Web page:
“Should we be outsourcing part of our IT operations?”
It’s something companies have been asking themselves on and off for the past 20 years. While the question hasn’t changed, the considerations that go into answering it sure have.
In the past, the primary driver of outsourcing was cost efficiency. What could be moved out-of-house for what savings, and were the risks manageable enough to make it worthwhile?
Things have gotten much more complex in the past several years with the massive growth in data and its corresponding rise in value. Today, data is widely regarded as an organization’s most valuable strategic asset. It’s the driver behind product and service development, the key to forecasting trends, and the tool for illuminating new opportunities.
This high-volume, highly valuable data requires active, strategic management, with an increasingly sophisticated IT infrastructure to handle it. Understandably, organizations have some anxiety about entrusting this corporate gold to an outsourced provider. Which is why many choose to keep data management in-house.
The proverbial “double-edged sword”
In-house data management demands many things, talent first and foremost. Sound data management requires a team of experts with in-depth knowledge of how to capture, store, manage, analyze and utilize data and maintain all the associated systems and applications.
Finding the right people at the right skill level — with the right breadth of capabilities — can be an enormous challenge. Yet if you don’t find those people, you risk sub-optimal performance from your data infrastructure as well as underuse of the data itself. In the worst cases, the result can be system failures or security breaches, causing downtime, revenue loss and reputational damage.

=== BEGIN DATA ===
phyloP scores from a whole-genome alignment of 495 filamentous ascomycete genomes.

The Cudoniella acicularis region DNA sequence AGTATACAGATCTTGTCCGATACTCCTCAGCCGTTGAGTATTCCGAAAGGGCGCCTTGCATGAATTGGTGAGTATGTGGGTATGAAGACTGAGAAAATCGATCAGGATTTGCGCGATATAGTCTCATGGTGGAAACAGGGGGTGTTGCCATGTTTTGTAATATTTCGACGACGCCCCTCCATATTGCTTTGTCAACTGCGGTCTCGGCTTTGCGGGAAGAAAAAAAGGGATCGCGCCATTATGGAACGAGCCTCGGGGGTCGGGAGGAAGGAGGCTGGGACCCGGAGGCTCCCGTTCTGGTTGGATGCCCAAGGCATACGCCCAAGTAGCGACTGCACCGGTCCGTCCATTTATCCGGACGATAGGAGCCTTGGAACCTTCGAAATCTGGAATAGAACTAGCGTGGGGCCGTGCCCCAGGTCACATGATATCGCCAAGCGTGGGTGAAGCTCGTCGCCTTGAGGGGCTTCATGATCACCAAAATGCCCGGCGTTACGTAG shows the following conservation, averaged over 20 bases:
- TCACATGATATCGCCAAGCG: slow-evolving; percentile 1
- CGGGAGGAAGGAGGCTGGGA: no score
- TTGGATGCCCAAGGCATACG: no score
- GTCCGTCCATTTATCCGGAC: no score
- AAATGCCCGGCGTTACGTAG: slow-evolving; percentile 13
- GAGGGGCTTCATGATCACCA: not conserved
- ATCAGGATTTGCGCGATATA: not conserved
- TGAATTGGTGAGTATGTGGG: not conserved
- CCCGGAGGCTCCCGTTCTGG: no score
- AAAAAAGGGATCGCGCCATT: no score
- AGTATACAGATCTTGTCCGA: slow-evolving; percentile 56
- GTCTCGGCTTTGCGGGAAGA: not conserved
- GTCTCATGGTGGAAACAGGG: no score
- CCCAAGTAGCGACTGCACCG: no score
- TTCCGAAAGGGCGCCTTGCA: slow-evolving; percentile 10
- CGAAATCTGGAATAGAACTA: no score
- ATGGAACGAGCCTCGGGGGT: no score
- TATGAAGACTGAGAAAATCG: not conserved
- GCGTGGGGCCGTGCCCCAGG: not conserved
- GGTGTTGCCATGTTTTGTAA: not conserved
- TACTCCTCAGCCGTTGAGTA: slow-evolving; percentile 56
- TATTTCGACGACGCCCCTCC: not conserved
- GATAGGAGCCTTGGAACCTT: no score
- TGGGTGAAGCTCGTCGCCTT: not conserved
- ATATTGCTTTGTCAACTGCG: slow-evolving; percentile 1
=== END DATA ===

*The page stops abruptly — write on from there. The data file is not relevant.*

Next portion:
That brings us back around to the outsourcing question again. If the right resources are too hard to keep on hand in-house, can an outsourced model fill the gap?
The answer to that question depends on what outsourcing model you’re talking about — and what you want to get from it.
New expectations, new implications
It’s not only companies’ data environments that have become more complex. Their goals in relation to those environments have, too. Which means any outsourcing model has to deliver on an increasingly sophisticated set of expectations: better service quality, higher productivity, access to specialized skills, increased innovation — with security, scalability and agility non-negotiable conditions.
Many organizations look at the traditional “offshoring” outsourced model and wonder if it can meet all of these new expectations. And the truth is, it can’t. But there are other approaches to outsourcing that can.
In my next blog, I’ll compare the various outsourcing options and their pros and cons.
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